Final Four Goes Jewish at Hillel March Madness

Tourney Not Quite the NCAA, But Not Chopped Liver Either

Jacob Got Game: Maryland’s Jacob Susskind was among the top Jewish hoopsters battling at Hillel’s answer to the NCAA tournament.
Jacob Got Game: Maryland’s Jacob Susskind was among the top Jewish hoopsters battling at Hillel’s answer to the NCAA tournament.

By Hillel Kutler

Published April 05, 2014.

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The Kansas player, Cory Gutovitz, in turn, said he had guarded one of Susskind’s Hillel teammates, Nachum Shapiro, at the same Baltimore tournament and stayed at Shapiro’s home.

“I was always active in Hillel, and I love basketball,” said Gutovitz, who graduated last year. “I didn’t realize how many people would be here until Friday night dinner, when I saw maybe 500 people.”

“It was Jewish March Madness. I’ve gone to Jewish tournaments in high school and had the same mind-set: that these Jewish kids can’t be that amazing. In college, I learned my lesson. It’s good, competitive basketball here.”

It’s also a schmooze fest. Gutovitz and four other Kansans stayed at the campus apartment of Tara Feld, Shapiro’s girlfriend. Chatting in the building’s corridors late Saturday night, Gutovitz met a female student who had attended the wedding of his basketball teammate at Hyman Brand Hebrew Academy in Overland Park, Kan.

Gutovitz also ran into two Maryland players who, representing their Yavneh Academy of Dallas school, he had met years earlier in New York at Yeshiva University’s Red Sarachek Tournament.

And so it went: a 48-hour festival of basketball and gabbing, with breaks for kiddush, havdalah and Shabbat meals.

“It’s like the Maccabiah Games — but everyone speaks English,” quipped Tal Brody, who played in the Maccabiah and starred as a professional in Israel, where he still lives, following an All-America career as a point guard at Illinois.

While a key player when Maccabi Tel Aviv captured the 1977 European Cup, Brody can’t boast of having earned the Kiddush Cup, the trophy the Maryland teams raised as Hillel tournament champions.

The women’s Most Valuable Player Award went to Paige Siegel, a point guard for the winning Maryland club.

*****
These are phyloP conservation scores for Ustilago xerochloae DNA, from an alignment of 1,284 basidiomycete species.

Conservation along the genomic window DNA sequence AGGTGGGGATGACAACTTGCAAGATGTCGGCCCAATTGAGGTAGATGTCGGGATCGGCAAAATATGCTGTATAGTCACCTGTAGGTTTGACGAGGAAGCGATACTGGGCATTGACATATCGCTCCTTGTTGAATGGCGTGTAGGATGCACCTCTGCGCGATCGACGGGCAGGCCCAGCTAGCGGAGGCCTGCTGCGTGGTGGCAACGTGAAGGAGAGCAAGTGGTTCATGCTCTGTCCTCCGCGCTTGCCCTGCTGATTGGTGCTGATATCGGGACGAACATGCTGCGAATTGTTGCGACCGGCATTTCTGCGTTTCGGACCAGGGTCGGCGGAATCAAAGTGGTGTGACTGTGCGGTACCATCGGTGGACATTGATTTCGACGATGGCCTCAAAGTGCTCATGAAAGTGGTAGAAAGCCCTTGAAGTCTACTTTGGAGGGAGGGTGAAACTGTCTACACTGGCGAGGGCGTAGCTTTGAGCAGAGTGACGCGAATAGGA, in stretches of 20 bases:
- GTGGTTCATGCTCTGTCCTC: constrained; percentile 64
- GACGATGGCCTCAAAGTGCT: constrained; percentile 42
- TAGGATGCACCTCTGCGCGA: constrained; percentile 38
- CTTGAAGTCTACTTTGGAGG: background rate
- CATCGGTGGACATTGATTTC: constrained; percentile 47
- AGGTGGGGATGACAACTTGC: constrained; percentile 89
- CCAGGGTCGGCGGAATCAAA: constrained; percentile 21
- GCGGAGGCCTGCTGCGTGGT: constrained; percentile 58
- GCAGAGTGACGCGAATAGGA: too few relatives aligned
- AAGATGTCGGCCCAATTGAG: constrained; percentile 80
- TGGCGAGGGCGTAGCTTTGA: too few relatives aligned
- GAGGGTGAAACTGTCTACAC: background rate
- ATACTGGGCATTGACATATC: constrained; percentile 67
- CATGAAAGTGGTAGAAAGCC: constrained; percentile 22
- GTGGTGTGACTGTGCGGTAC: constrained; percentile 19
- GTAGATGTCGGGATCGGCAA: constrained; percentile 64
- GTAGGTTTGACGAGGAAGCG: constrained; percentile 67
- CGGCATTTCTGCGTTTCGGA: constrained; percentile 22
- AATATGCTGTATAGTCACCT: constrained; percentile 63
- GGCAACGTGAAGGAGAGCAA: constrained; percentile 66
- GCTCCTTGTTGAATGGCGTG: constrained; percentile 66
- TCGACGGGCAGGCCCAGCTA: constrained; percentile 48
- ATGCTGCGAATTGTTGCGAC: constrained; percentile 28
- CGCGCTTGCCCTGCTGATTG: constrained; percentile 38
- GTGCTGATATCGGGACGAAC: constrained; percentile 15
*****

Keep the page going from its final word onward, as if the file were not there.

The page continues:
Watching was her cousin, Bruce Levenson, the owner of the NBA’s Atlanta Hawks.

“I didn’t realize the magnitude of it,” Levenson said. “A lot of the players really have game.”

With basketball at its core, the event began modestly in 2011 with 20 teams and one goal: “to get Jewish kids from all over the country for a weekend of communal bonding as well as basketball competition,” said Joseph Tuchman, a Maryland sophomore who chairs the tournament.

Now it has a $60,000 budget, prestigious sponsors such as Gatorade and UnderArmour, and plenty of spectators — 1,000 attended Saturday night’s opening games.

The Jewish students at Maryland are buying in. Feld, the tournament’s coordinator of volunteers and a Maryland senior, said she had no problem lining up people to run the scoreboards and keep the scorebooks at each game.

Forty Jewish students volunteered, and seven members of the campus’ nonsectarian Alpha Sigma Phi fraternity lent a hand, too.

“It’s one of my favorite events at the school,” said Feld, who played forward at Yeshiva University High Schools of Los Angeles.

“You’re all here for the same purpose — basketball — but there’s also the aspect of having Shabbat together. I’ve run into people from different parts of my life.”

And with that, she motioned to a Queens College player 20 feet away whose team was playing MIT. As a high schooler, Feld had met him at a teen leadership program in Israel.

The player, Mo Pariser, actually attends Binghamton University in New York but signed up for the Queens squad because his brother Ike was on the team.

Brotherhood and sisterhood, after all, were the weekend’s themes.



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